You are here

Ebb and Flow Header

FIRMs Under Review With a Focus on Levees
In 2005, Hurricane Katrina demonstrated that levees are not created equally, nor do they all age gracefully. Prior to the breach of the Mississippi River levee in New Orleans, flood delineations shown on Federal Emergency Management Agency (FEMA) Flood Insurance Rate Maps (FIRMs) indicated that the areas behind levees were protected – that is, outside the flood limits of the base flood. Motivated by the impacts of Hurricane Katrina and other storm events throughout the U.S., FEMA is now reviewing and revising (as appropriate)...

Subscribe to our Blogs

TagsLevees, FEMA,

What is Hydroacoustic Technology?
In general, hydroacoustic technology is technology that applies sound to water to collect data and information. When used to quantify discharge/depth relationships and flow velocities, hydroacoustic technology can improve the accuracy of hydraulic modeling. This ability to collect real-time field measurements of discharge and flow velocities is a recent and important advancement in our field, as it allows professionals to take specific, current measurements of ungaged streams and rivers quickly and easily.

FNI’s...

Subscribe to our Blogs

TagsStream Assessment,

FNI conducted a stormwater funding survey of Texas municipalities and found that more than 60 percent of participants relied completely on one funding source for their stormwater projects. Particularly in today’s economy, this kind of funding dependence can severely limit a municipality’s efforts to protect its citizens from stormwater flooding. Diversifying funding sources helps enable communities to continue diligent monitoring, provide regular maintance and improve their systems while weathering the storm of the current economic climate.

What Are the Options?...

Subscribe to our Blogs

TagsStormwater Utility, Funding,

In a difficult economy, many clients question spending additional, already-tight project funding to design their stormwater management projects to accommodate a 100-year storm and/or flood, which has a low probability of occurring. However, this decision should be weighed heavily. Saving project capital now could put your community at a significant risk later.

They Happen More Often than You Think
It is commonly believed that 100-year storms and floods occur once every 100 years, but according to the U.S. Geological Survey (USGS), 100-year storms and floods...

Subscribe to our Blogs

TagsFlooding, Stormwater Design,

For more information, contact Kelly Dillard.

Obtaining public input and buy-in is often a critical component of stormwater management design projects, and effectively demonstrating the need for and potential effects of a proposed project is crucial to successfully communicating with the general public and keeping a project on track. Visual illustrations often prove to be the most valuable and efficient means of demonstrating a project’s effects to the public, and the introduction of dynamic stormwater modeling software presents...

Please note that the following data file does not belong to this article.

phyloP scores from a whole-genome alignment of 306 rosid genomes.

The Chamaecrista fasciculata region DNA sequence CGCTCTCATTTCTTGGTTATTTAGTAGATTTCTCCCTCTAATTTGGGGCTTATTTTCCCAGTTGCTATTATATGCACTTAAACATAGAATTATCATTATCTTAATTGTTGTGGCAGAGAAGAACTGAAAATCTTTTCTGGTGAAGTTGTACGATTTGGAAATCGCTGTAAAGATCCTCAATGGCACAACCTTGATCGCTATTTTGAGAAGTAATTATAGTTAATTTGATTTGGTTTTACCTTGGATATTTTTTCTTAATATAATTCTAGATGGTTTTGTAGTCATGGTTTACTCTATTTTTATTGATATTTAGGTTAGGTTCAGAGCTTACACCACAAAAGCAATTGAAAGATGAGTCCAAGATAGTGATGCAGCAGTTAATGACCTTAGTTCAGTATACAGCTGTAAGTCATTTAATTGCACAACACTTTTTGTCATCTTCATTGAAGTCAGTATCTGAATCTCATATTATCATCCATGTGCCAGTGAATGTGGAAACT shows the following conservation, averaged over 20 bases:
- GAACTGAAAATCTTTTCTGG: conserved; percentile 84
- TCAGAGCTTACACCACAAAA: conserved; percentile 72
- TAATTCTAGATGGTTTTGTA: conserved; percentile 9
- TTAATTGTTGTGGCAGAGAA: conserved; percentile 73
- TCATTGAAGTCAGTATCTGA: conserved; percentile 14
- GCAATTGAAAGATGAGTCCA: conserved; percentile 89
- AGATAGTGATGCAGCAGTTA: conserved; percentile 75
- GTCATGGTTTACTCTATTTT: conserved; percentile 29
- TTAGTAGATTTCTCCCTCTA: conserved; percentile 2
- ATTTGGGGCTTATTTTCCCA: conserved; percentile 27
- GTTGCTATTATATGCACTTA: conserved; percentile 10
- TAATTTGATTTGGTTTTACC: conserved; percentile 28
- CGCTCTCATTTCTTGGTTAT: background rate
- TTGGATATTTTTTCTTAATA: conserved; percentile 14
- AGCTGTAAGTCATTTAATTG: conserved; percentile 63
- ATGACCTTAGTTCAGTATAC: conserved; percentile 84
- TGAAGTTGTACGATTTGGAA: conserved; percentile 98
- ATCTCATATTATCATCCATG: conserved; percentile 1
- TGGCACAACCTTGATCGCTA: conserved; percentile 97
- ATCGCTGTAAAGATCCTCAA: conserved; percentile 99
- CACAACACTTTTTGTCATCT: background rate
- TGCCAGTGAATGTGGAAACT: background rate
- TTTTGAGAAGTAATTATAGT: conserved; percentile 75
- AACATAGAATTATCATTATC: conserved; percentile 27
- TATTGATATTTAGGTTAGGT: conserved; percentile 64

Subscribe to our Blogs

TagsPublic Involvement, 2-D Modeling,

The staff at Fort Hood take great pride in providing an environment to train U.S. troops to protect our country and our interests around the world. While serving this important mission, Fort Hood is required to comply with Clean Water Act requirements to protect water quality from pollution in urban storm water runoff. Like many cities throughout Texas and the U.S., Fort Hood is an operator of a Phase II Municipal Separate Storm Sewer System (MS4) and is in the midst of implementing a storm water management program in the urbanized areas of the installation.

Utilization of...

Subscribe to our Blogs

TagsSystem Mapping, Phase II MS4,

Project Background 

When the 23 dams in the Upper Brushy Creek watershed in southern Williamson County were built by the U.S. Soil Conservation Service in the 1960s, they met all safety standards for earthen dams in sparsely populated areas. Now, 21 of those dams provide flood control for one of central Texas’ fastest growing populations and, due to increased potential risk to the public (risk creep), are classified as high hazard dams. 

In 2000, the Upper Brushy Creek Water Control and Improvement District (WCID) was directed by the State of Texas to bring...

Subscribe to our Blogs

TagsFlood Monitoring,

Small cities, counties and other regulated entities are now in the third year of their first five-year permit to implement their Phase II MS4 program to protect water quality from pollutants in stormwater runoff. Year-to-year progress towards implementation must be demonstrated to the TCEQ until the full program is in place by August 2012. Some of the challenges and potential solutions faced by those implementing Phase II MS4 programs are discussed below.

Interdepartmental Support: Getting Adequate Action and Support from Other Department Personnel
...

Subscribe to our Blogs

TagsStormwater Utility, Phase II MS4, Ordinance, iSWM,

Pages